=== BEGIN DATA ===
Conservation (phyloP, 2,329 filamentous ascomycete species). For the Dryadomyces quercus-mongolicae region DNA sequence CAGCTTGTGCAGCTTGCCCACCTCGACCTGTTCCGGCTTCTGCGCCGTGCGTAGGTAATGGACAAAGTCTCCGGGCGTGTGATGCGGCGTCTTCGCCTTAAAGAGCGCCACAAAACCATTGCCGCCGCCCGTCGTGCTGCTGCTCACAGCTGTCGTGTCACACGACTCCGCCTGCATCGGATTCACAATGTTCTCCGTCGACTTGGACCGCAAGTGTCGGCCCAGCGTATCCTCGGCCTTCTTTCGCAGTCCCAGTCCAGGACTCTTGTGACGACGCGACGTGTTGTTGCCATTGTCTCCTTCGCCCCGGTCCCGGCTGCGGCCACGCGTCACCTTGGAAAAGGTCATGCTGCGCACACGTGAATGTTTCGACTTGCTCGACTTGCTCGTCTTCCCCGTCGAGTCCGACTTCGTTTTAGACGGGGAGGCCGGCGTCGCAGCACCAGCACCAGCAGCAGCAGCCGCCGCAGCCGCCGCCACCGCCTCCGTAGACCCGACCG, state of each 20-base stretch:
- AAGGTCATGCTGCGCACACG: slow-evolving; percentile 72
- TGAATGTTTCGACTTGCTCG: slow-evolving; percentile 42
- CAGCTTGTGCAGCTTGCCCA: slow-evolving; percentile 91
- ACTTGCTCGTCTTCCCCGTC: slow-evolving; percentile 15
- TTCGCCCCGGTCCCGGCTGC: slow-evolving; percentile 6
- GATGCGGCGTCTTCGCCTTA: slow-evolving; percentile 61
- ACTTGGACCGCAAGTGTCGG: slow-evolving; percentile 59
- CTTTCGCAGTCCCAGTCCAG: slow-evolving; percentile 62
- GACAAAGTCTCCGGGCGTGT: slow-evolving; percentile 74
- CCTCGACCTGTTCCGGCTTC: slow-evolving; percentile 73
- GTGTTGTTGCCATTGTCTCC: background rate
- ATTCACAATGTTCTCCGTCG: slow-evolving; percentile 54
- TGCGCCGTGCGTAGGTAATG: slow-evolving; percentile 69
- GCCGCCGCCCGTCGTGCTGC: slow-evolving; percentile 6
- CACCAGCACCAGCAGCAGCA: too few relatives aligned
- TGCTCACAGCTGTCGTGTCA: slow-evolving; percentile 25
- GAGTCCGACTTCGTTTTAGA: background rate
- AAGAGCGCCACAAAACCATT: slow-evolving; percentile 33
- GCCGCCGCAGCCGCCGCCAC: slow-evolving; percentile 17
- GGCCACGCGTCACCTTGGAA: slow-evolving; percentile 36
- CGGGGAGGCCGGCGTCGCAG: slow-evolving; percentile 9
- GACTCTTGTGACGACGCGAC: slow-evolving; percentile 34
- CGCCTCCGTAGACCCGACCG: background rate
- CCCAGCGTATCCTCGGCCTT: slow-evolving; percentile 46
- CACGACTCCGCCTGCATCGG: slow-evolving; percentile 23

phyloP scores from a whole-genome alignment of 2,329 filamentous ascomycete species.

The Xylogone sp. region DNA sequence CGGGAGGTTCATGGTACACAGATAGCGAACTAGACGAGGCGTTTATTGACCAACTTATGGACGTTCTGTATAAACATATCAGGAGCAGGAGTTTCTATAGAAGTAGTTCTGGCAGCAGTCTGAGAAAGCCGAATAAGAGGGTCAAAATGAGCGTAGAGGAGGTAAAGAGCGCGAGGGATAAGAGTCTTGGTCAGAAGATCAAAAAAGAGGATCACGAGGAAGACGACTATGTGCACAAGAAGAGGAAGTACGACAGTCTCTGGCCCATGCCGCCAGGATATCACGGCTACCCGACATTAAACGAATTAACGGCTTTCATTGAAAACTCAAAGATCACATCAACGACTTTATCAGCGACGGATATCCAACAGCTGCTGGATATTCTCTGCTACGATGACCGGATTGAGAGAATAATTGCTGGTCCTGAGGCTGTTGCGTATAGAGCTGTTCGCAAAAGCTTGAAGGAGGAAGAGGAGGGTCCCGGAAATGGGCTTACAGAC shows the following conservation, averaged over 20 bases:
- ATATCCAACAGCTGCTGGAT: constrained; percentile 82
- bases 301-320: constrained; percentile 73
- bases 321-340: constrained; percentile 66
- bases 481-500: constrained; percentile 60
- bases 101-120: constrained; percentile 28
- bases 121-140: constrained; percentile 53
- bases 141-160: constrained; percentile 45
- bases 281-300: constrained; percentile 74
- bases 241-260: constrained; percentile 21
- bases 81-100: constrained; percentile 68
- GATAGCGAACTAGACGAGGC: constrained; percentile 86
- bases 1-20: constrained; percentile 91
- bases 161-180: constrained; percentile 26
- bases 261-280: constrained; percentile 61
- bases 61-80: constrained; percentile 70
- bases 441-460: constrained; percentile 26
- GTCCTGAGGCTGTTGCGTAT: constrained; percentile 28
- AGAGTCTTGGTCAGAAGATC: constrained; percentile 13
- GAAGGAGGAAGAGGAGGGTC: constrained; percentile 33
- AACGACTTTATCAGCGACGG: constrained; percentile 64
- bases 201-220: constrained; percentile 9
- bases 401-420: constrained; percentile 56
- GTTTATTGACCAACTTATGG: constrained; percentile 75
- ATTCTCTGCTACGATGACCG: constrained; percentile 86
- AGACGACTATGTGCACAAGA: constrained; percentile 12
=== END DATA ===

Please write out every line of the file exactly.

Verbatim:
Conservation (phyloP, 2,329 filamentous ascomycete species). For the Dryadomyces quercus-mongolicae region DNA sequence CAGCTTGTGCAGCTTGCCCACCTCGACCTGTTCCGGCTTCTGCGCCGTGCGTAGGTAATGGACAAAGTCTCCGGGCGTGTGATGCGGCGTCTTCGCCTTAAAGAGCGCCACAAAACCATTGCCGCCGCCCGTCGTGCTGCTGCTCACAGCTGTCGTGTCACACGACTCCGCCTGCATCGGATTCACAATGTTCTCCGTCGACTTGGACCGCAAGTGTCGGCCCAGCGTATCCTCGGCCTTCTTTCGCAGTCCCAGTCCAGGACTCTTGTGACGACGCGACGTGTTGTTGCCATTGTCTCCTTCGCCCCGGTCCCGGCTGCGGCCACGCGTCACCTTGGAAAAGGTCATGCTGCGCACACGTGAATGTTTCGACTTGCTCGACTTGCTCGTCTTCCCCGTCGAGTCCGACTTCGTTTTAGACGGGGAGGCCGGCGTCGCAGCACCAGCACCAGCAGCAGCAGCCGCCGCAGCCGCCGCCACCGCCTCCGTAGACCCGACCG, state of each 20-base stretch:
- AAGGTCATGCTGCGCACACG: slow-evolving; percentile 72
- TGAATGTTTCGACTTGCTCG: slow-evolving; percentile 42
- CAGCTTGTGCAGCTTGCCCA: slow-evolving; percentile 91
- ACTTGCTCGTCTTCCCCGTC: slow-evolving; percentile 15
- TTCGCCCCGGTCCCGGCTGC: slow-evolving; percentile 6
- GATGCGGCGTCTTCGCCTTA: slow-evolving; percentile 61
- ACTTGGACCGCAAGTGTCGG: slow-evolving; percentile 59
- CTTTCGCAGTCCCAGTCCAG: slow-evolving; percentile 62
- GACAAAGTCTCCGGGCGTGT: slow-evolving; percentile 74
- CCTCGACCTGTTCCGGCTTC: slow-evolving; percentile 73
- GTGTTGTTGCCATTGTCTCC: background rate
- ATTCACAATGTTCTCCGTCG: slow-evolving; percentile 54
- TGCGCCGTGCGTAGGTAATG: slow-evolving; percentile 69
- GCCGCCGCCCGTCGTGCTGC: slow-evolving; percentile 6
- CACCAGCACCAGCAGCAGCA: too few relatives aligned
- TGCTCACAGCTGTCGTGTCA: slow-evolving; percentile 25
- GAGTCCGACTTCGTTTTAGA: background rate
- AAGAGCGCCACAAAACCATT: slow-evolving; percentile 33
- GCCGCCGCAGCCGCCGCCAC: slow-evolving; percentile 17
- GGCCACGCGTCACCTTGGAA: slow-evolving; percentile 36
- CGGGGAGGCCGGCGTCGCAG: slow-evolving; percentile 9
- GACTCTTGTGACGACGCGAC: slow-evolving; percentile 34
- CGCCTCCGTAGACCCGACCG: background rate
- CCCAGCGTATCCTCGGCCTT: slow-evolving; percentile 46
- CACGACTCCGCCTGCATCGG: slow-evolving; percentile 23

phyloP scores from a whole-genome alignment of 2,329 filamentous ascomycete species.

The Xylogone sp. region DNA sequence CGGGAGGTTCATGGTACACAGATAGCGAACTAGACGAGGCGTTTATTGACCAACTTATGGACGTTCTGTATAAACATATCAGGAGCAGGAGTTTCTATAGAAGTAGTTCTGGCAGCAGTCTGAGAAAGCCGAATAAGAGGGTCAAAATGAGCGTAGAGGAGGTAAAGAGCGCGAGGGATAAGAGTCTTGGTCAGAAGATCAAAAAAGAGGATCACGAGGAAGACGACTATGTGCACAAGAAGAGGAAGTACGACAGTCTCTGGCCCATGCCGCCAGGATATCACGGCTACCCGACATTAAACGAATTAACGGCTTTCATTGAAAACTCAAAGATCACATCAACGACTTTATCAGCGACGGATATCCAACAGCTGCTGGATATTCTCTGCTACGATGACCGGATTGAGAGAATAATTGCTGGTCCTGAGGCTGTTGCGTATAGAGCTGTTCGCAAAAGCTTGAAGGAGGAAGAGGAGGGTCCCGGAAATGGGCTTACAGAC shows the following conservation, averaged over 20 bases:
- ATATCCAACAGCTGCTGGAT: constrained; percentile 82
- bases 301-320: constrained; percentile 73
- bases 321-340: constrained; percentile 66
- bases 481-500: constrained; percentile 60
- bases 101-120: constrained; percentile 28
- bases 121-140: constrained; percentile 53
- bases 141-160: constrained; percentile 45
- bases 281-300: constrained; percentile 74
- bases 241-260: constrained; percentile 21
- bases 81-100: constrained; percentile 68
- GATAGCGAACTAGACGAGGC: constrained; percentile 86
- bases 1-20: constrained; percentile 91
- bases 161-180: constrained; percentile 26
- bases 261-280: constrained; percentile 61
- bases 61-80: constrained; percentile 70
- bases 441-460: constrained; percentile 26
- GTCCTGAGGCTGTTGCGTAT: constrained; percentile 28
- AGAGTCTTGGTCAGAAGATC: constrained; percentile 13
- GAAGGAGGAAGAGGAGGGTC: constrained; percentile 33
- AACGACTTTATCAGCGACGG: constrained; percentile 64
- bases 201-220: constrained; percentile 9
- bases 401-420: constrained; percentile 56
- GTTTATTGACCAACTTATGG: constrained; percentile 75
- ATTCTCTGCTACGATGACCG: constrained; percentile 86
- AGACGACTATGTGCACAAGA: constrained; percentile 12